Newcastle is first-time Tree City USA honoree

May 7, 2008

By Jim Feehan

The Arbor Day Foundation named Newcastle a Tree City USA community. Newcastle and four other cities in the state earned the title for the first time this year.

The city met the foundation’s four standards to become such a community: a tree board or department; a tree care ordinance; a comprehensive community forestry program; and an official Arbor Day observance, said Sarah Griffith, urban and community forestry program manager with the Washington Department of Natural Resources.
“I do want to congratulate you on making the list,” Griffith said at the April 15 meeting of the City Council. “I assume now that you have made the list, you’ll be making it several years to come.”

The city received a flag, a plaque and two road signs commemorating the city’s status as a Tree City.
“We’re very excited to be on the list of cities to make Tree City USA,” Mayor Ben Varon said.

Seventy other cities in Washington made the list.

To mark the occasion, Newcastle will hold an event this fall, Michael Holly, Newcastle parks program manager, said.

Aaron Milner, a certified arborist and maintenance technician with the city, was the driving force behind Newcastle’s Tree City designation, said City Manager John Starbard.

“He researched what was required to be a Tree City and he pursued it and made it happen,” Starbard said.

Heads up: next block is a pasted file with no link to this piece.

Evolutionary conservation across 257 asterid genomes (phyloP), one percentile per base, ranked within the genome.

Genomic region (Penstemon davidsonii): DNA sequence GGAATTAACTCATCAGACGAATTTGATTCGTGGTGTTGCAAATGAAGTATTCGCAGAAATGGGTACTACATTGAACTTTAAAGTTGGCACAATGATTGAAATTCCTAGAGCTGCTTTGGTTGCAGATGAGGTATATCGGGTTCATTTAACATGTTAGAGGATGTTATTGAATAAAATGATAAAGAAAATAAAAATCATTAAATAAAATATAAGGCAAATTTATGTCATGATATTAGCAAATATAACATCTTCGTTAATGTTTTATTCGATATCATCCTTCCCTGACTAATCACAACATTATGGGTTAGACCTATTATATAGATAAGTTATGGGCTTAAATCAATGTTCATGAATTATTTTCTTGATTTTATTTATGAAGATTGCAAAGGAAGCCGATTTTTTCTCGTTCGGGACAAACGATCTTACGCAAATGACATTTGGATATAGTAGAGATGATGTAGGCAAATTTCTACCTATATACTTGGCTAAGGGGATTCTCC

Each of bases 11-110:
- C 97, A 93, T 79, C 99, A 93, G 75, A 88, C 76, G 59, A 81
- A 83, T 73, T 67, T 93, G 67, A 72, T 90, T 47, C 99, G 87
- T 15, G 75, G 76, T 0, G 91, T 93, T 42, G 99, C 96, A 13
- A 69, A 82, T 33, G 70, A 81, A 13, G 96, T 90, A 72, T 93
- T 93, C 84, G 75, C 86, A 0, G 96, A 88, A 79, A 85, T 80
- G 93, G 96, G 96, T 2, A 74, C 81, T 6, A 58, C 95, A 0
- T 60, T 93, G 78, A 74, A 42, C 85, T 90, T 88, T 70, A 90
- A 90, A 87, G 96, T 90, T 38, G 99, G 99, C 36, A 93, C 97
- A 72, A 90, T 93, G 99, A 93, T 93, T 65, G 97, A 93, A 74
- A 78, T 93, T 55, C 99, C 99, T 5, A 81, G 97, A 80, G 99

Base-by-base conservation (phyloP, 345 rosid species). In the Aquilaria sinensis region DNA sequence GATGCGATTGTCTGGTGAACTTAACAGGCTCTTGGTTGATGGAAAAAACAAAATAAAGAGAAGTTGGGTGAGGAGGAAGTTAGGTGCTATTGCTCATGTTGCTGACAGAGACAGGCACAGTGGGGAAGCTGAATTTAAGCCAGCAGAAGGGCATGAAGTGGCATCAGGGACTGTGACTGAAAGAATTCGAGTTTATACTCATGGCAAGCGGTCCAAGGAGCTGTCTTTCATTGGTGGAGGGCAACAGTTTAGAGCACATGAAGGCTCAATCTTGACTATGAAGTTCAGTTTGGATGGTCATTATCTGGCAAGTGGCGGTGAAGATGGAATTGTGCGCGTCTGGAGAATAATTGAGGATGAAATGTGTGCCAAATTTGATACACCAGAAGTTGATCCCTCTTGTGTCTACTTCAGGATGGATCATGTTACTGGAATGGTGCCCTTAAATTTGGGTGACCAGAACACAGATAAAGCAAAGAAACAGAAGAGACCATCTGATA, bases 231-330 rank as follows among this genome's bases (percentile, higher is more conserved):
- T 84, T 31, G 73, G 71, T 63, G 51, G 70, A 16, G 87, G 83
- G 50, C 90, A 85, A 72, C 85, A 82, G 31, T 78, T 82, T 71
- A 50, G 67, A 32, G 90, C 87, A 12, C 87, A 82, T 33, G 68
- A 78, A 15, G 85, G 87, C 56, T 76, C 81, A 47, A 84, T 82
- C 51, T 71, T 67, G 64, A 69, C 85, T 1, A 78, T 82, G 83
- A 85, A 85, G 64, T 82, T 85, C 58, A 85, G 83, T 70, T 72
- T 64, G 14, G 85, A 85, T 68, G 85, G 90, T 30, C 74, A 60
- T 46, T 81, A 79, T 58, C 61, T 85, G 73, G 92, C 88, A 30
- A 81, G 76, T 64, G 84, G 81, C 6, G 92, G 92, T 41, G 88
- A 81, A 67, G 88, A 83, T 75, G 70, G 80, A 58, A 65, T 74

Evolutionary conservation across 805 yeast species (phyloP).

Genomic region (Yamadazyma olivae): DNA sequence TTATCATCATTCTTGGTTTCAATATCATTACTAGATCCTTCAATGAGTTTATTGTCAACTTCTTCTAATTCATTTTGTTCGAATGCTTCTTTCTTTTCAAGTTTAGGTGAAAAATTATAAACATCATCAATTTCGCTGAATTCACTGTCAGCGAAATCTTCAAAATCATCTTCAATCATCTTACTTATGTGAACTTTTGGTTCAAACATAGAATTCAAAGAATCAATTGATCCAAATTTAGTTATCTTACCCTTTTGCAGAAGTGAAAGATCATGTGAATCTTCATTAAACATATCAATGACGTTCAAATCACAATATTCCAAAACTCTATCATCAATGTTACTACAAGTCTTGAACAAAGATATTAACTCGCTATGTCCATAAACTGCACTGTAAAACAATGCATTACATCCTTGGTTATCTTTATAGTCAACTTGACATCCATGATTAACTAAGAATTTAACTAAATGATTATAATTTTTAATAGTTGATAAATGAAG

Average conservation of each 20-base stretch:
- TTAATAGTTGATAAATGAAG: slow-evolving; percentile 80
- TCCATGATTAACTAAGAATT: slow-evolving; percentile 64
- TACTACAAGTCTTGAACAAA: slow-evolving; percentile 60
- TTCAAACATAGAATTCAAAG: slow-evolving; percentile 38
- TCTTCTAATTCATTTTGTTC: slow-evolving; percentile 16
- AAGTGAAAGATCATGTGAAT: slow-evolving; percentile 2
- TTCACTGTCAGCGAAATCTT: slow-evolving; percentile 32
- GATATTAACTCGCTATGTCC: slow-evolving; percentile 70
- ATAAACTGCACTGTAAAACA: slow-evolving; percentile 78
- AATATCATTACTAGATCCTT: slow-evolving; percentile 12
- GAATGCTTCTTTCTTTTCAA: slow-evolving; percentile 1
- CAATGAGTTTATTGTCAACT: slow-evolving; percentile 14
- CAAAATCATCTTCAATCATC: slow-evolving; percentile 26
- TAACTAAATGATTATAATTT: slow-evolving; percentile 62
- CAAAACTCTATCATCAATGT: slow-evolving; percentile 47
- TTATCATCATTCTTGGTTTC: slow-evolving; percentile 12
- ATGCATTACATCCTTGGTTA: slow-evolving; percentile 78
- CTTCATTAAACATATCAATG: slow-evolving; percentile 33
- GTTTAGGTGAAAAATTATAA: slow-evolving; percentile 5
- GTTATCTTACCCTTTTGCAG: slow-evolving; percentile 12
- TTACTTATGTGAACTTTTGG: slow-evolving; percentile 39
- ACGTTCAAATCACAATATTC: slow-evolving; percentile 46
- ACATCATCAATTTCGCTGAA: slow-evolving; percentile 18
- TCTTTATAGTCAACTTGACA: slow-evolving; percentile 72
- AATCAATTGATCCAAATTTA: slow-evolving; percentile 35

The Arbor Day Foundation, in conjunction with the National Association of State Foresters and the U.S. Department of Agriculture Forest Service, sponsors the Tree City USA program.

State Lands Commissioner Doug Sutherland presented the award to the cities at a statewide luncheon April 10 in University Place.

“Arbor Day is the occasion when we recognize all those communities who participate in tree plantings each year, Sutherland said. “Our cities are more livable with healthy urban forests, not to mention the number of benefits that trees provide us. They store carbon, provide habitat, reduce storm water runoff and beautify our neighborhoods.”

Pasco, Woodland, Chelan and Millwood were the other first time Tree City recipients in the state.
As a formal holiday, Arbor Day was first observed in 1872 in Nebraska. The celebration serves to commemorate the national tree-planting holiday and foster awareness of protecting the environment.

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